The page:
Author Scott Britz-Cunningham looks at the impact of ‘interface’ technology

Scott Britz-Cunningham poses with a copy of his upcoming novel, "interface."

Chicago native Scott Britz-Cunningham moved to Worcester a few years ago to study nuclear medicine at UMass Memorial Medical Center, but he didn’t stop working when he came home at night. Britz-Cunningham has written three science thrillers over the past 10 years, the latest of which, The Interface, came out in early November. Last Call sat down with Britz-Cunningham to learn about the inspiration behind “Interface,” the balance between medical work and writing, and his home city.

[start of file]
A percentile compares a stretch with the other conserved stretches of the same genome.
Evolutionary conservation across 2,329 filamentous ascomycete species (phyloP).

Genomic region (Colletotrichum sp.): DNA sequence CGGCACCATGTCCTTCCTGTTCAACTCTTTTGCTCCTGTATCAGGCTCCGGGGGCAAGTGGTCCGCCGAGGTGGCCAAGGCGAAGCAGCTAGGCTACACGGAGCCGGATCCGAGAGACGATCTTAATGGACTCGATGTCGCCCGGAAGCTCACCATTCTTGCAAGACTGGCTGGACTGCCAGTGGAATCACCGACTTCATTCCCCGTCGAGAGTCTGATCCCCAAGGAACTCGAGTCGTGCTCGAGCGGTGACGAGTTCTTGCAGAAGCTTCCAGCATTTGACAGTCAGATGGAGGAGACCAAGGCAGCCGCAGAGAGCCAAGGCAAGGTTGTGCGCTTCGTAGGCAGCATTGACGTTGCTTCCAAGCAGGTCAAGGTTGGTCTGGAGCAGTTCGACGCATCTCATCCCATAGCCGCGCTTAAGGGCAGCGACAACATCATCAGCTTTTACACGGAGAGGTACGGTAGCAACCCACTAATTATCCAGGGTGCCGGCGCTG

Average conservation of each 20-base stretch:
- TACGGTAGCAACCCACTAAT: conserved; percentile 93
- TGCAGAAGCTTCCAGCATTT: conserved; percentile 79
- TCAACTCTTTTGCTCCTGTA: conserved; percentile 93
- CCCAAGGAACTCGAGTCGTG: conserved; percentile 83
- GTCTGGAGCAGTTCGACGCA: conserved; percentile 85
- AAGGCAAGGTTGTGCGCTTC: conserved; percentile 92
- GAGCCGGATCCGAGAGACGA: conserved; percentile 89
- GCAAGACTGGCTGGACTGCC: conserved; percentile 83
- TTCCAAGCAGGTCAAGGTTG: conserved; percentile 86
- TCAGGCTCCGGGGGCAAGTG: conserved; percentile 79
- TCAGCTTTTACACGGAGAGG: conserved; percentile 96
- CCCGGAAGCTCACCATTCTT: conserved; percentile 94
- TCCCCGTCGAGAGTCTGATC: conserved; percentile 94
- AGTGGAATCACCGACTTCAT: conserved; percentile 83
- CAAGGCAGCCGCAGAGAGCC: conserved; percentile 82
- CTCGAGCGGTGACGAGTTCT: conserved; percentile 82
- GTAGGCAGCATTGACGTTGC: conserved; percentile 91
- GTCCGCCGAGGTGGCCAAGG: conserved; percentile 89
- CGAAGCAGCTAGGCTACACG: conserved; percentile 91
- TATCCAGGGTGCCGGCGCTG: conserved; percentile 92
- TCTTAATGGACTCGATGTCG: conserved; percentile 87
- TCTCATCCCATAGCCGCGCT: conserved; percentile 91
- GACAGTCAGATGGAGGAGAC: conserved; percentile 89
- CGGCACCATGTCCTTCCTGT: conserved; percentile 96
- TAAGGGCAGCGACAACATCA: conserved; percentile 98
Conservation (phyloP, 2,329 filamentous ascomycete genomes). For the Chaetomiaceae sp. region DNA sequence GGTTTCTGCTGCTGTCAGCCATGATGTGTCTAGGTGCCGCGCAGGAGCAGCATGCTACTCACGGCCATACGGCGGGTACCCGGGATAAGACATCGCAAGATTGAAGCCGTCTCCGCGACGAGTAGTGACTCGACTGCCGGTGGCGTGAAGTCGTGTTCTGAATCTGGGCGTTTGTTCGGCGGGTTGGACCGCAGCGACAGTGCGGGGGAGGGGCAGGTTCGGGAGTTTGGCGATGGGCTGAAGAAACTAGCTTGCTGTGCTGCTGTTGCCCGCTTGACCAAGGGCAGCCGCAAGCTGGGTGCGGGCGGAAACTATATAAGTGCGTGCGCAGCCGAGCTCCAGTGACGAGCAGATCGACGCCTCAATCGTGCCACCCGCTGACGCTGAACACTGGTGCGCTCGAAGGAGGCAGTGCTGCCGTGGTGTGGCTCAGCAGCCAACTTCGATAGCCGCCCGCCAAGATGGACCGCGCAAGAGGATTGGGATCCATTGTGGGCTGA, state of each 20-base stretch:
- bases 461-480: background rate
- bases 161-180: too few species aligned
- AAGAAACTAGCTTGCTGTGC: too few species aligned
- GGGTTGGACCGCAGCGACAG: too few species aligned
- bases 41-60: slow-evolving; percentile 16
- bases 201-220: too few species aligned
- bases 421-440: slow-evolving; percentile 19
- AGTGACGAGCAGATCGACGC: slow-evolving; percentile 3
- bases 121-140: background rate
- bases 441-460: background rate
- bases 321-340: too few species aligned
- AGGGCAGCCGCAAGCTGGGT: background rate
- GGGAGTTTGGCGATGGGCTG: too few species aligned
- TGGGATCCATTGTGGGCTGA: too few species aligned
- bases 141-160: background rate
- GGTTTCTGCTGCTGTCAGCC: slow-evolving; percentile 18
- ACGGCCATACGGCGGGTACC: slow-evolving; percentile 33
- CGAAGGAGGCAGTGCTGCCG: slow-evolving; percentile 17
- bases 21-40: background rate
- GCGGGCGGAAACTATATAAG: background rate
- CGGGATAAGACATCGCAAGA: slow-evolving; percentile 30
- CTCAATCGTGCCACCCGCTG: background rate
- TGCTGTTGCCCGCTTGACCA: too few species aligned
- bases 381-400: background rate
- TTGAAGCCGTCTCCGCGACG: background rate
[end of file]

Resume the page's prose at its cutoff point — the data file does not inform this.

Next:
Can you tell us about the “interface”?

When I saw this couple sitting together in a restaurant, I got a little pissed off. They ordered a nice dinner and looked like a good couple, but they just sat there glued to their phones and didn’t even talk. I started thinking that this technology we have is changing us. It’s changing the way we interact, it’s changing our relationships, our societies, our politics, everything. I decided to write a book about it. What I’ve done is, I’ve taken it to the extreme to show what might happen in the future if this trend continues and there’s nothing to turn it back. I envision a world where people gave up all their cell phones and now have an implant directly in their brains so they can connect to each other 24/7. You can’t turn it off, you can’t really get rid of it. What would happen if society was like this?

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